“He was a pilot for American Airlines. He was a captain. He just recently retired in 2020. But he was with American Airlines for 36 years,” Mizani told the outlet.
Barker leaves behind his wife, two sons and a new grandchild, NBC Dallas-Forth Worth reported.
"Yesterday he was flying to honor the greatest generation. Today, the Field of Honor in front of Keller Town Hall will remain standing an additional week in his honor," Mizani said.
An Oregon native who loved flying, Leonard Root, 66, got his pilot’s license when he was just 16-years-old and went on to get his aviation degree from Hesston College in Kansas, his daughter, Rebekah Lowery, told NBC News.
"Over the years he worked his way up by becoming a flight instructor so he could get flight hours," she said. "He would move up to bigger and bigger planes as he built his hours up, getting flying certificates and licenses in order to fly larger aircraft.
At 30 years old he started working with American Airlines at its Dallas hub, first as a flight engineer, then a co-pilot, until he became captain.
Root was identified by the American Airlines pilots union as one of the crew members lost on the B-17 Flying Fortress.
In a Facebook post, Lowery said her father's retirement party from the airline was a year ago Sunday.
“He lived for flying, for going fast,” she wrote. “He was the most friendly, talkative, charming guy. He never knew a stranger.”
Lowery says she and her sisters grew up with the B-17 plane and cheered on their dad during his shows.
“We are so proud. He loved that plane,” she wrote. “He is leaving behind a huge legacy. We are not ready to say goodbye. Dad, we love you with all our hearts. We are shattered.”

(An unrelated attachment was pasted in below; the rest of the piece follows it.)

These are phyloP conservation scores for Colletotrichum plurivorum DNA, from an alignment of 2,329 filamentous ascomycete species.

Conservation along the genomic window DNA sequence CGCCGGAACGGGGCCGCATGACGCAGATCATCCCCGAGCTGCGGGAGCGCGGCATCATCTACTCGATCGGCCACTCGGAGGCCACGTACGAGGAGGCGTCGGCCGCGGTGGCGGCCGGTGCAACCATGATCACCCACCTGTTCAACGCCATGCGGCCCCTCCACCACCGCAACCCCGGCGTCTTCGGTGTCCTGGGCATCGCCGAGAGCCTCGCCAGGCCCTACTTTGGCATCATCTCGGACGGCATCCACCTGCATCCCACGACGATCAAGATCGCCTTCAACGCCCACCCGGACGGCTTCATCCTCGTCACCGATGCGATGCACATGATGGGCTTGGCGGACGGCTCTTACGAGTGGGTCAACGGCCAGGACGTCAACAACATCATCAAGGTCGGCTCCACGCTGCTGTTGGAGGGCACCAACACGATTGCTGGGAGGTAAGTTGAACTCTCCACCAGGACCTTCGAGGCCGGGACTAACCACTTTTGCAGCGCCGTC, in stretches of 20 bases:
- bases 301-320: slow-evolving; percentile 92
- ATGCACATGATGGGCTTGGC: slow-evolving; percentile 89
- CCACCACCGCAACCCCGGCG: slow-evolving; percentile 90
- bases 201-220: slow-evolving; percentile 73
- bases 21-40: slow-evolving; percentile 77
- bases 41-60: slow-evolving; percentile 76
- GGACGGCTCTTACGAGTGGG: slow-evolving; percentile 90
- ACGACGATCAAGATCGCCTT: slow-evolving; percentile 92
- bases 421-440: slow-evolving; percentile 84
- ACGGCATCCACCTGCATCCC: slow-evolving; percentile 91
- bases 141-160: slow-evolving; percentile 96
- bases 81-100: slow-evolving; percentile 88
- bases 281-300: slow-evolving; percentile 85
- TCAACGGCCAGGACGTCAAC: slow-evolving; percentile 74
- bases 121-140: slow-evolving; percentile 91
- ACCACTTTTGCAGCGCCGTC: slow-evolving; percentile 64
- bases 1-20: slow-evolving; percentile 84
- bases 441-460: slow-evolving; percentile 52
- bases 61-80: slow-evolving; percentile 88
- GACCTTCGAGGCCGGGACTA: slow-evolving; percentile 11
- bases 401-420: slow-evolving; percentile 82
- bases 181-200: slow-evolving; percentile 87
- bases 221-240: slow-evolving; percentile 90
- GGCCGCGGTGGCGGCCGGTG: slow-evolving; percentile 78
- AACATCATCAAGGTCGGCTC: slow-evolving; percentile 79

Larisa Lichte, another one of Root’s daughters, told NBC News her 10-year-old daughter had a strong bond with her pilot grandfather.
“She wants to be a pilot,” she said.
Root joined the Commemorative Air Force and flew the B-17 plane for about 30 years, according to Lowery.
Craig Hutain was identified as the pilot of the Bell P-63 Kingcobra.
He started flying at 10 years old, according to his bio on Tora Tora Tora Airshows website.
He became a flight instructor while in college and graduated with a degree in aeronautical engineering from California Polytechnic State University in San Luis Obispo.
Most recently, Hutain served as a captain for United Airlines and was based out of Houston, Texas, according to the bio.
United Airlines did not immediately respond to requests for comment.
Hutain started flying with the Commemorative Air Force in 2009, and had over 34,500 hours of flight time in over 100 types of aircraft under his belt.
He also served as the Executive Officer for Tora Tora Tora, an airshow that aims to educate on "how the course of U.S. history was changed on December 7th, 1941," at Pearl Harbor.
"Heartbroken is not a strong enough word," the airshow said in a statement on Instagram. "Please join us in mourning the loss of our good friends and fellow airmen."
He leaves behind his wife, two children and four grandchildren, according to the bio.
This is a developing story. Please check back for updates.
This article was originally published on NBCNews.com